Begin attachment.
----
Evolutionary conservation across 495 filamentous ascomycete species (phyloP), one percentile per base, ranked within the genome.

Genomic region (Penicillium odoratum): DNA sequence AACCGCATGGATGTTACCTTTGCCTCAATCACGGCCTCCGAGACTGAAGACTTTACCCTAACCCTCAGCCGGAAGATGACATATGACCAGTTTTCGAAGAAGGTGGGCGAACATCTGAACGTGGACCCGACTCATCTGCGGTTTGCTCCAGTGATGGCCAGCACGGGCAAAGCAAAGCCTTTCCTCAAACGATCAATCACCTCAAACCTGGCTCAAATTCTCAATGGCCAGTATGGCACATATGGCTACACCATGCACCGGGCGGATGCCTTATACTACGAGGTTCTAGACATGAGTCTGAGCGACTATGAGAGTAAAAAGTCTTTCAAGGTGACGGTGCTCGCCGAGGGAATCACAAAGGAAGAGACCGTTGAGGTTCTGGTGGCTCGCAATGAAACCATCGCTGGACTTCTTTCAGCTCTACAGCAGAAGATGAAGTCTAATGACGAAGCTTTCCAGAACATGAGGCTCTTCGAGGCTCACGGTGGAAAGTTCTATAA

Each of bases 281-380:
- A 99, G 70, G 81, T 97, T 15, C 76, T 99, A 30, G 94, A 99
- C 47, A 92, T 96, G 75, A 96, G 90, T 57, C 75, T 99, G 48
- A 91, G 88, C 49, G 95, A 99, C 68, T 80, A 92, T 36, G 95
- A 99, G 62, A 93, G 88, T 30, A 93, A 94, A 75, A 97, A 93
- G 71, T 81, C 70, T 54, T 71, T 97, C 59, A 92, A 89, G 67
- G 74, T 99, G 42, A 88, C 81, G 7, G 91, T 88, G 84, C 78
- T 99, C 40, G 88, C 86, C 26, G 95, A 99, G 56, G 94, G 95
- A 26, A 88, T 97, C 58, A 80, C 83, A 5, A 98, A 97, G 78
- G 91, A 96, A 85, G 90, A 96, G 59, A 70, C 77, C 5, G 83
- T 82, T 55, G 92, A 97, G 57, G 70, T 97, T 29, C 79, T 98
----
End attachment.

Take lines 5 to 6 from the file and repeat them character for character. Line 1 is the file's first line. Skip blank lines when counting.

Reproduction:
- C 47, A 92, T 96, G 75, A 96, G 90, T 57, C 75, T 99, G 48
- A 91, G 88, C 49, G 95, A 99, C 68, T 80, A 92, T 36, G 95